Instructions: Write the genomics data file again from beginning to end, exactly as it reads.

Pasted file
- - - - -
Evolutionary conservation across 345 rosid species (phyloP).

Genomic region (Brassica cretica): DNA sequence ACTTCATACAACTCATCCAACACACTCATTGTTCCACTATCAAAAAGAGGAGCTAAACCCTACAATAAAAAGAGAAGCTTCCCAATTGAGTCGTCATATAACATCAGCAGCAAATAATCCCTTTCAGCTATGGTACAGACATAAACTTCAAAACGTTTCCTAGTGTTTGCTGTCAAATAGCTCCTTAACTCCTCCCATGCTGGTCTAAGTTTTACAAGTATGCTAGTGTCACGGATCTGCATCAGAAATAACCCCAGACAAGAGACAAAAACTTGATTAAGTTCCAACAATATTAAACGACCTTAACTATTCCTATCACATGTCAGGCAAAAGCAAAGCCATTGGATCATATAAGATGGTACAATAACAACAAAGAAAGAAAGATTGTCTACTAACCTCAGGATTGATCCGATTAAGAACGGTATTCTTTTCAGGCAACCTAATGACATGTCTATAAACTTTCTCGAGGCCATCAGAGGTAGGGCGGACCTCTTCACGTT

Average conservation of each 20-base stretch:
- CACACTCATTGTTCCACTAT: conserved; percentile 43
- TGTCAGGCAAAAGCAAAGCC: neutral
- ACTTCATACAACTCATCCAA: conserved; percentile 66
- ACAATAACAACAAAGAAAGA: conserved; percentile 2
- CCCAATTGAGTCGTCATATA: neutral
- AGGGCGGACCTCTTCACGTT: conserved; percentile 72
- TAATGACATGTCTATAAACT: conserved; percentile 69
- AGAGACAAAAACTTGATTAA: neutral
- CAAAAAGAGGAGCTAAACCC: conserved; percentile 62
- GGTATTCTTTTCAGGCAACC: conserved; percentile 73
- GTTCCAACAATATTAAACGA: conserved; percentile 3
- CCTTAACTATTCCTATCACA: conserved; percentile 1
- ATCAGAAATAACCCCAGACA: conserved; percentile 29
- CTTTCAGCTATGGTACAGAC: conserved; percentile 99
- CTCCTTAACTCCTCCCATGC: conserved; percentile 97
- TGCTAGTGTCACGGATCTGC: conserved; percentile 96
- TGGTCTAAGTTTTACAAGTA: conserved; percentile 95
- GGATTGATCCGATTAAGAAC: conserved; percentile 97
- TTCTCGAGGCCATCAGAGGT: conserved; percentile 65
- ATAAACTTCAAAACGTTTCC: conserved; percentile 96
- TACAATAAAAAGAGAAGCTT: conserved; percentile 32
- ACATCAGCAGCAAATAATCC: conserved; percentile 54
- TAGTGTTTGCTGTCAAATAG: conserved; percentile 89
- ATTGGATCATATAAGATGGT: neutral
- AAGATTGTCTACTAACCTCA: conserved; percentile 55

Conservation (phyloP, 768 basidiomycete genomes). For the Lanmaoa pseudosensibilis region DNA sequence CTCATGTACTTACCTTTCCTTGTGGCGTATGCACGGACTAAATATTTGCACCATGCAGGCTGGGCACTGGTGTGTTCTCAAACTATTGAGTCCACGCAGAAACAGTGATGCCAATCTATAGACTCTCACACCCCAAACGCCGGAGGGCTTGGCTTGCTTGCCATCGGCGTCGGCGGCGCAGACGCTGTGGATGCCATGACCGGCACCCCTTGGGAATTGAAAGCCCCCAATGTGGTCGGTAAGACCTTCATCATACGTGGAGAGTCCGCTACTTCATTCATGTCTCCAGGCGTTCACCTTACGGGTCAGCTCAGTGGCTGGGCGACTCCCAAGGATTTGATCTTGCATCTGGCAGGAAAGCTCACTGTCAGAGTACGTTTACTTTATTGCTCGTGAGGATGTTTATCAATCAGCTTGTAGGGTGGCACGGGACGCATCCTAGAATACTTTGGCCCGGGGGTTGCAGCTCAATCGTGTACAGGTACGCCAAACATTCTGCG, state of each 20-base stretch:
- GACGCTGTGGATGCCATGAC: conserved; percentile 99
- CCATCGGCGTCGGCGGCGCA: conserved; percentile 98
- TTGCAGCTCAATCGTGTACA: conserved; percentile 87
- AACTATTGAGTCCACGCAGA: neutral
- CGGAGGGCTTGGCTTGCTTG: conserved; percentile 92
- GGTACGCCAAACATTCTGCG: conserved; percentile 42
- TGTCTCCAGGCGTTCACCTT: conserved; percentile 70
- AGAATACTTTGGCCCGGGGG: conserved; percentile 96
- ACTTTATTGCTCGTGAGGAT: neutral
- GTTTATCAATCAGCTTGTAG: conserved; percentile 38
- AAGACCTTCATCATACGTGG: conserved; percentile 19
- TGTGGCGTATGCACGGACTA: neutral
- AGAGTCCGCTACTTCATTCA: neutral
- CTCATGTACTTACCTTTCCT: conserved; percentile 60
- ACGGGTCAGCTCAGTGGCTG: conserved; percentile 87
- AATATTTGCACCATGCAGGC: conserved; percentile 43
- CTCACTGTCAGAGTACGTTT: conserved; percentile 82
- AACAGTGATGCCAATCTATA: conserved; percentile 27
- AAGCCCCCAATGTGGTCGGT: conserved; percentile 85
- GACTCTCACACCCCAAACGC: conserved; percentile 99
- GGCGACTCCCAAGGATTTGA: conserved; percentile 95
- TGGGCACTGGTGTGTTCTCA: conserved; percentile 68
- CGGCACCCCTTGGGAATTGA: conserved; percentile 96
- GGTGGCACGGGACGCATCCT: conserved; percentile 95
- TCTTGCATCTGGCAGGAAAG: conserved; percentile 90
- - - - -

Evolutionary conservation across 345 rosid species (phyloP).

Genomic region (Brassica cretica): DNA sequence ACTTCATACAACTCATCCAACACACTCATTGTTCCACTATCAAAAAGAGGAGCTAAACCCTACAATAAAAAGAGAAGCTTCCCAATTGAGTCGTCATATAACATCAGCAGCAAATAATCCCTTTCAGCTATGGTACAGACATAAACTTCAAAACGTTTCCTAGTGTTTGCTGTCAAATAGCTCCTTAACTCCTCCCATGCTGGTCTAAGTTTTACAAGTATGCTAGTGTCACGGATCTGCATCAGAAATAACCCCAGACAAGAGACAAAAACTTGATTAAGTTCCAACAATATTAAACGACCTTAACTATTCCTATCACATGTCAGGCAAAAGCAAAGCCATTGGATCATATAAGATGGTACAATAACAACAAAGAAAGAAAGATTGTCTACTAACCTCAGGATTGATCCGATTAAGAACGGTATTCTTTTCAGGCAACCTAATGACATGTCTATAAACTTTCTCGAGGCCATCAGAGGTAGGGCGGACCTCTTCACGTT

Average conservation of each 20-base stretch:
- CACACTCATTGTTCCACTAT: conserved; percentile 43
- TGTCAGGCAAAAGCAAAGCC: neutral
- ACTTCATACAACTCATCCAA: conserved; percentile 66
- ACAATAACAACAAAGAAAGA: conserved; percentile 2
- CCCAATTGAGTCGTCATATA: neutral
- AGGGCGGACCTCTTCACGTT: conserved; percentile 72
- TAATGACATGTCTATAAACT: conserved; percentile 69
- AGAGACAAAAACTTGATTAA: neutral
- CAAAAAGAGGAGCTAAACCC: conserved; percentile 62
- GGTATTCTTTTCAGGCAACC: conserved; percentile 73
- GTTCCAACAATATTAAACGA: conserved; percentile 3
- CCTTAACTATTCCTATCACA: conserved; percentile 1
- ATCAGAAATAACCCCAGACA: conserved; percentile 29
- CTTTCAGCTATGGTACAGAC: conserved; percentile 99
- CTCCTTAACTCCTCCCATGC: conserved; percentile 97
- TGCTAGTGTCACGGATCTGC: conserved; percentile 96
- TGGTCTAAGTTTTACAAGTA: conserved; percentile 95
- GGATTGATCCGATTAAGAAC: conserved; percentile 97
- TTCTCGAGGCCATCAGAGGT: conserved; percentile 65
- ATAAACTTCAAAACGTTTCC: conserved; percentile 96
- TACAATAAAAAGAGAAGCTT: conserved; percentile 32
- ACATCAGCAGCAAATAATCC: conserved; percentile 54
- TAGTGTTTGCTGTCAAATAG: conserved; percentile 89
- ATTGGATCATATAAGATGGT: neutral
- AAGATTGTCTACTAACCTCA: conserved; percentile 55

Conservation (phyloP, 768 basidiomycete genomes). For the Lanmaoa pseudosensibilis region DNA sequence CTCATGTACTTACCTTTCCTTGTGGCGTATGCACGGACTAAATATTTGCACCATGCAGGCTGGGCACTGGTGTGTTCTCAAACTATTGAGTCCACGCAGAAACAGTGATGCCAATCTATAGACTCTCACACCCCAAACGCCGGAGGGCTTGGCTTGCTTGCCATCGGCGTCGGCGGCGCAGACGCTGTGGATGCCATGACCGGCACCCCTTGGGAATTGAAAGCCCCCAATGTGGTCGGTAAGACCTTCATCATACGTGGAGAGTCCGCTACTTCATTCATGTCTCCAGGCGTTCACCTTACGGGTCAGCTCAGTGGCTGGGCGACTCCCAAGGATTTGATCTTGCATCTGGCAGGAAAGCTCACTGTCAGAGTACGTTTACTTTATTGCTCGTGAGGATGTTTATCAATCAGCTTGTAGGGTGGCACGGGACGCATCCTAGAATACTTTGGCCCGGGGGTTGCAGCTCAATCGTGTACAGGTACGCCAAACATTCTGCG, state of each 20-base stretch:
- GACGCTGTGGATGCCATGAC: conserved; percentile 99
- CCATCGGCGTCGGCGGCGCA: conserved; percentile 98
- TTGCAGCTCAATCGTGTACA: conserved; percentile 87
- AACTATTGAGTCCACGCAGA: neutral
- CGGAGGGCTTGGCTTGCTTG: conserved; percentile 92
- GGTACGCCAAACATTCTGCG: conserved; percentile 42
- TGTCTCCAGGCGTTCACCTT: conserved; percentile 70
- AGAATACTTTGGCCCGGGGG: conserved; percentile 96
- ACTTTATTGCTCGTGAGGAT: neutral
- GTTTATCAATCAGCTTGTAG: conserved; percentile 38
- AAGACCTTCATCATACGTGG: conserved; percentile 19
- TGTGGCGTATGCACGGACTA: neutral
- AGAGTCCGCTACTTCATTCA: neutral
- CTCATGTACTTACCTTTCCT: conserved; percentile 60
- ACGGGTCAGCTCAGTGGCTG: conserved; percentile 87
- AATATTTGCACCATGCAGGC: conserved; percentile 43
- CTCACTGTCAGAGTACGTTT: conserved; percentile 82
- AACAGTGATGCCAATCTATA: conserved; percentile 27
- AAGCCCCCAATGTGGTCGGT: conserved; percentile 85
- GACTCTCACACCCCAAACGC: conserved; percentile 99
- GGCGACTCCCAAGGATTTGA: conserved; percentile 95
- TGGGCACTGGTGTGTTCTCA: conserved; percentile 68
- CGGCACCCCTTGGGAATTGA: conserved; percentile 96
- GGTGGCACGGGACGCATCCT: conserved; percentile 95
- TCTTGCATCTGGCAGGAAAG: conserved; percentile 90